Understanding when the use of force is appropriate and what level of force can be applied is critical to both the police officer and the private security officer.

Earlier stated differences in the concepts of excessive and reasonable force do not help the average layperson or officer remove the ambiguity in the meanings of these phrases. Because it is not possible to specify the appropriate police response to every given situation, police department trainers and academics have developed numerous ways to conceptualize the escalation of police force. These conceptual models have been since labeled as “use of force continuums.” Use of force continuums acknowledge that police force is not a static concept or an issue that an abstractly stated policy statement can deal with. Rather these typologies recognize that police-citizen confrontations are dynamic. Faulkner (1991) states that force is “not just a word, a push or a pull, but all of the above in a rapidly advancing random order.” Furthermore he states that it is best to think of police-citizen encounters in terms of areas of resistance and control. It is within these areas that police force must be understood.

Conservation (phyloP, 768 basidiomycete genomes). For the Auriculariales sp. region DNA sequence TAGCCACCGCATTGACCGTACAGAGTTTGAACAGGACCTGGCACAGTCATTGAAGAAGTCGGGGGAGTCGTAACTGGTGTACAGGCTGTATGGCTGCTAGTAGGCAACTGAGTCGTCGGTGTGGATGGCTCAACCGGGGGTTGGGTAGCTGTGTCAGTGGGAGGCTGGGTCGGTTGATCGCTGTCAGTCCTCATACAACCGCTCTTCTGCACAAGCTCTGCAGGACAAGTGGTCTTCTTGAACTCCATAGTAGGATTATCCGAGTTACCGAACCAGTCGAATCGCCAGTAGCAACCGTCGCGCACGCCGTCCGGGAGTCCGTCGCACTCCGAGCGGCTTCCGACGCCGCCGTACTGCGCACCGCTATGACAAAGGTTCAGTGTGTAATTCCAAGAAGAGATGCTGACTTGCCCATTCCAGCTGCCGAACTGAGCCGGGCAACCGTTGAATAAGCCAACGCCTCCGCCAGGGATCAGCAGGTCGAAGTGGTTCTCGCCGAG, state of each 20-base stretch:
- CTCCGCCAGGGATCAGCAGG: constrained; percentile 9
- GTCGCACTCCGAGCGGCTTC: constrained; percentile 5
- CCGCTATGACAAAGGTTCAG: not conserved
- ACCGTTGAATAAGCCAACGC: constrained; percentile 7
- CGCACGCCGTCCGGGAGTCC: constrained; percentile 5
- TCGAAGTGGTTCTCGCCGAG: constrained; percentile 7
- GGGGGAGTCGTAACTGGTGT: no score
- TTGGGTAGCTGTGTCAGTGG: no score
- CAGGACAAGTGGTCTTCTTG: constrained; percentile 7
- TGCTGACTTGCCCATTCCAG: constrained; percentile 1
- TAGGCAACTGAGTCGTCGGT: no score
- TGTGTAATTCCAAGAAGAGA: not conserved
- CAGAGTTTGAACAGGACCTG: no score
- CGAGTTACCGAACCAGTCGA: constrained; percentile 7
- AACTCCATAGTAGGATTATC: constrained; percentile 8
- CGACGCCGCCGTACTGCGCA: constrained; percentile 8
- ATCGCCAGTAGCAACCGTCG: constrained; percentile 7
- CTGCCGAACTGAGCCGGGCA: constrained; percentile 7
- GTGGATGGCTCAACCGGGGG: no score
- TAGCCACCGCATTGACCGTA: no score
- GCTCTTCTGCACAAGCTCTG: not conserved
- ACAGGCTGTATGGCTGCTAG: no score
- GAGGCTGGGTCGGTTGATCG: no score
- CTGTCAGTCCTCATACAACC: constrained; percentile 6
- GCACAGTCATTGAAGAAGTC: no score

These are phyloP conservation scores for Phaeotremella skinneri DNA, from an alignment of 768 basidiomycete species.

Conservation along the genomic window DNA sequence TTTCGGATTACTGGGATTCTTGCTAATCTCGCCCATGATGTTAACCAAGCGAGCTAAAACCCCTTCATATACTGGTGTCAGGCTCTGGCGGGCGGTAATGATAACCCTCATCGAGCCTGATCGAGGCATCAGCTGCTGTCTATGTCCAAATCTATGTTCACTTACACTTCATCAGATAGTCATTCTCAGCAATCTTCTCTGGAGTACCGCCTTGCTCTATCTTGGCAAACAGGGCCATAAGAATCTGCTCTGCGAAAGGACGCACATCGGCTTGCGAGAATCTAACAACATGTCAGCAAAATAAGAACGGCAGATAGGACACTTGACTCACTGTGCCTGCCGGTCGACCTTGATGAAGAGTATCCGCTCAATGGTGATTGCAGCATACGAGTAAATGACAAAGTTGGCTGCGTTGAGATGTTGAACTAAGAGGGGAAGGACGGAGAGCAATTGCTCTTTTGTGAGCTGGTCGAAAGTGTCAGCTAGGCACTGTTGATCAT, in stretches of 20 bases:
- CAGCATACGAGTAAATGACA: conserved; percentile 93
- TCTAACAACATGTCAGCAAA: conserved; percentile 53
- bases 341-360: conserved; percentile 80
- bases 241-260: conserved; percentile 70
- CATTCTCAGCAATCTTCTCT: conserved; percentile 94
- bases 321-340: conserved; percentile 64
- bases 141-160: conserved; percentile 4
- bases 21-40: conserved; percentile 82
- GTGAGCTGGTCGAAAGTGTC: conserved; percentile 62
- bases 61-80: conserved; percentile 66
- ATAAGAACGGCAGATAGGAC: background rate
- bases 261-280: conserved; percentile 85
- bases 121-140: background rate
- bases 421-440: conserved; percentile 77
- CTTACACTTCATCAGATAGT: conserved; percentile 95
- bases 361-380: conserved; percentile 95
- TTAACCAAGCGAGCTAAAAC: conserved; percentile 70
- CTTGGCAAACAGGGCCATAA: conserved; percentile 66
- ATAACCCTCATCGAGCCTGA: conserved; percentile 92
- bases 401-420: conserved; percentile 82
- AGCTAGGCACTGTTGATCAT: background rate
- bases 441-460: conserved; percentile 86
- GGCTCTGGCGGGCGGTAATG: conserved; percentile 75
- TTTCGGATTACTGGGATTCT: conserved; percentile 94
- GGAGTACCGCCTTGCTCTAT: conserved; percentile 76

Faulkner (1991) and others claim that proper training on the use of force through the avenues of resistance and control can help define within modal categories, when and what officer responses are necessary given a narrowly defined scenario (O’Linn, 1992; Graves et al., 1992). Serving as a training officer with the Ohio Peace Officer Training Academy, Faulkner defined an “action-response use of force continuum” that explains officer’s responses to a resistor’s actions. As shown in Figure 1.1, Faulkner (1991) conceptualizes that officer responses to individual actions vary along 12 dimensions. The lower end of the responses begin with the officers’ presence while the upper end culminates with the infliction of deadly force.
O’Linn (1992) explains that since law enforcement officers are expected to make split second decisions based on rapidly evolving situations, the incorporation of a use of force continuum into departmental policy will provide the guidance to officers in making force decisions.

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